You’re going to giggle here and there throughout this tour, especially when Kathryn describes her family’s home, pre-remodel. She’s got a great sense of humor, a trait that carries over throughout her home design. On top of that, her authenticity is refreshing. If you’re already participating in her Instagram project called #myrealhouse, you knew this already!
Would you like one more reason to adore Kathryn? Okay, then. Just look at her kitchen, which looks like the absolute sparkliest place to make meals, doesn’t it? I thought so, too. Friends, please enjoy this lovely, lovely Chicago home!
Q: Please tell us about you and yours.
A: By day I’m the Director of Youth, Education & Community Programs for Hubbard Street Dance Chicago. In the evening I move furniture around and plot home improvement projects. My husband and I have been married for 14 years and have two children: a daughter, age 11, and a son, age seven.
Emm is in traditional public middle school, and we home school Roan. They are both constantly creating new projects; Emm usually by writing, sewing, felting, and painting. Roan is a little engineer, building new robots all the time. He’s promised a house cleaning robot someday. I imagine by then my house will look much like the one in Wallace and Grommit. Neither of them ever uses materials or toys as expected, so it’s always interesting to see what they’ve decided to do with things they find in the house. They’re going downstairs right now with a sheet of aluminum foil, plastic baggies, and sunglasses…
Q: How did this house become your home? Was it love at first sight?
A: Did we love it at first sight? No. I actually ran out of our house the first time we saw it, or at least ran out of the upstairs. It was weird and creepy and run down. And, as it turns out, affordable and the only home in our price range that was structurally sound. So we bought it, naively thinking we could live with the ugly and slowly renovate. Turns out, living with ugly makes both of us cranky, but we managed.
When we bought the house every interior surface was covered in deep stucco texture. The stucco texture had glitter in it. It had been sprayed on all the walls, the trim, the outlets – everywhere. Any surface that had not received this treatment had been painted a deep rose pink. My daughter, who was 18 months old at the time, loved it. I did not. There were also some fancy chandeliers and exotic mirrored bifold doors scattered around to add to the atmosphere. Oh, and a hot tub. In the middle of the basement.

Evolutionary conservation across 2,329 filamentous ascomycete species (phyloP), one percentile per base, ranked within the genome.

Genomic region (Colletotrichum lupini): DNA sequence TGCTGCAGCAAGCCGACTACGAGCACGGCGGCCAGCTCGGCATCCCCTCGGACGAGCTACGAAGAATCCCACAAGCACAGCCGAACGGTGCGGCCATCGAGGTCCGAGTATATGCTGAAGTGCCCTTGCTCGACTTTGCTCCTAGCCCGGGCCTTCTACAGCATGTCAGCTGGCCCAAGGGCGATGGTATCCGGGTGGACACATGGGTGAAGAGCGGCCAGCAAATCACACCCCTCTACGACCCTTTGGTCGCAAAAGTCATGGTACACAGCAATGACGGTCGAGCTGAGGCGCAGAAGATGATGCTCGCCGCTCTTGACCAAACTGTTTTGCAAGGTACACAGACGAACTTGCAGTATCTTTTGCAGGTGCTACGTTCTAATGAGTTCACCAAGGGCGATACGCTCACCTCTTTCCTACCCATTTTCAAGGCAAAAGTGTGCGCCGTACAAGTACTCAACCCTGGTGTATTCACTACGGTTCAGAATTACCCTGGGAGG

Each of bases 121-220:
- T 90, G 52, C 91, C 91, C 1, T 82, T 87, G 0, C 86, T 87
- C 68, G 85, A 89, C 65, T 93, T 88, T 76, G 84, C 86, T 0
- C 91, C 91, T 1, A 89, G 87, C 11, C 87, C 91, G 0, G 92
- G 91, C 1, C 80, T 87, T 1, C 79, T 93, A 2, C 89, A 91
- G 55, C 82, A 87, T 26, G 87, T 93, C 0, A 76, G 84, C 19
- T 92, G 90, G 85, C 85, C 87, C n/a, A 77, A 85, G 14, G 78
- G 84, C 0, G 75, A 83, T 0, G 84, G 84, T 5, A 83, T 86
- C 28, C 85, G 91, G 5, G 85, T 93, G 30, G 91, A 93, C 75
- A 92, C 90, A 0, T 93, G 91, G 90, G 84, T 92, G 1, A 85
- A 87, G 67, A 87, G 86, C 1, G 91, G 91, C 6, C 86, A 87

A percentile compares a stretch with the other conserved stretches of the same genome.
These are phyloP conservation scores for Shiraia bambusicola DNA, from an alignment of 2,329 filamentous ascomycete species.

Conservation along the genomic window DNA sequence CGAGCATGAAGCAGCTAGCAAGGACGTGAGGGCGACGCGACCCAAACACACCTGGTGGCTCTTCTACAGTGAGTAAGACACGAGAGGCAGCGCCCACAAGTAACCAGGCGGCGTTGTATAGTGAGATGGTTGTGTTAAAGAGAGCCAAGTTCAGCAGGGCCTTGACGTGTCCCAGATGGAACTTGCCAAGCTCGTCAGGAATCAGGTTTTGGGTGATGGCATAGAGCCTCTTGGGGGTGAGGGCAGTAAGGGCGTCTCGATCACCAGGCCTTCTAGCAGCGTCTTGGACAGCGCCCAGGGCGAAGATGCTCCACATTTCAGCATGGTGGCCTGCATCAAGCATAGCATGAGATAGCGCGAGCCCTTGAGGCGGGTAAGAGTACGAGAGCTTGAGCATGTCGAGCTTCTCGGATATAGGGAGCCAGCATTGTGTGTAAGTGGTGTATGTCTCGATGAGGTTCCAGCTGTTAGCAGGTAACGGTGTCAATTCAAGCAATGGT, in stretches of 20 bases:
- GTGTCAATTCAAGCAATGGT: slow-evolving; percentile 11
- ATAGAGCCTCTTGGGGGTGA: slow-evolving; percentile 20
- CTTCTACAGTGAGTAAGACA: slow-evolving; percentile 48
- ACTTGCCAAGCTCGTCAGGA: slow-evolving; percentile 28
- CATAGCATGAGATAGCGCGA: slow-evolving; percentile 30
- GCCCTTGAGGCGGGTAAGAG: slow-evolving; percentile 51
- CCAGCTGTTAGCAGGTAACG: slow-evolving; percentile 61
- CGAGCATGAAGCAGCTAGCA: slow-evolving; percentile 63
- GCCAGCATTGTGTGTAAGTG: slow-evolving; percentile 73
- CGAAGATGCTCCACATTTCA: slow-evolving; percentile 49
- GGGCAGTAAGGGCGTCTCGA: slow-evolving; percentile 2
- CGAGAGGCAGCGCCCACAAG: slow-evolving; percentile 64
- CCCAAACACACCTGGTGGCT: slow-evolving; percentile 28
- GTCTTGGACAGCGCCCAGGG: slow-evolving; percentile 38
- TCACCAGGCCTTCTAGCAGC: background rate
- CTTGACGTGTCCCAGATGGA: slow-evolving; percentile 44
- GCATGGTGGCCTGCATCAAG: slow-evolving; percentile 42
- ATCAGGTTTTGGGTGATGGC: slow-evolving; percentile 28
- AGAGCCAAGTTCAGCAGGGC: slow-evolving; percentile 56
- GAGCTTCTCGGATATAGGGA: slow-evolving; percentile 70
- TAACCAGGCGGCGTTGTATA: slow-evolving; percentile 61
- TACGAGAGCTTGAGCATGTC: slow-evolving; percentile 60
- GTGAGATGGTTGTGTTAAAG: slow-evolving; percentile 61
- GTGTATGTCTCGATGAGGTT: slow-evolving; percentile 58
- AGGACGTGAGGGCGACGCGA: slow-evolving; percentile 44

The only way to remove the texture was to knock down the old plaster walls, which were crumbling anyway. While we were gutting things, we also decided to get rid of the kitchen. It was tiny – about 6’ x 6’ with the fridge in the adjoining finished porch – and nothing in it worked. So we knocked out the wall between the porch and kitchen, had someone from Craigslist put in a header, leveled the floor, knocked the plaster and lathe off all the walls, and put up new drywall. By ourselves. With two full time jobs, a teeny budget, an 18 month old, and no idea what we were doing. That was dumb. But it worked.
Later on we removed the layers of asphalt and concrete that covered the entire backyard, and created a garden, removed the fake rock façade, insulated and covered the crumbling Pepto Pink stucco, reworked the attic space slightly to accommodate three bedrooms, and cleared the hot tub and bar from the basement to create a playroom and maker space. Both the attic and the basement have low ceilings, but ignoring that and thinking of how we could use the space anyway has made the house much more livable. There are only two very small bedrooms, the living room, and the kitchen downstairs; it would be quite crowded if we hadn’t found a way to use the space we had on hand.
We’ve had to do some hiring since to fix what we didn’t know or didn’t pay enough for to get quality, but overall, while I would never do it again knowing what we know now, that energy and naïveté got us where we are now. We’ve been here ten years and it took us six to get phase one of the house basics finished. We’ve been finishing the more decorative details (trim, paint, etc.) since then. There are still several spots that are unfinished, mostly because we want to make larger changes eventually, so we’re not investing a lot of money in making them perfect right now. They’ll have to wait a bit, because we have to fix the unsexy things next, like a new roof and furnace. And the 70” of snow we’ve had this winter has made me quite determined to figure out how to finally build a garage.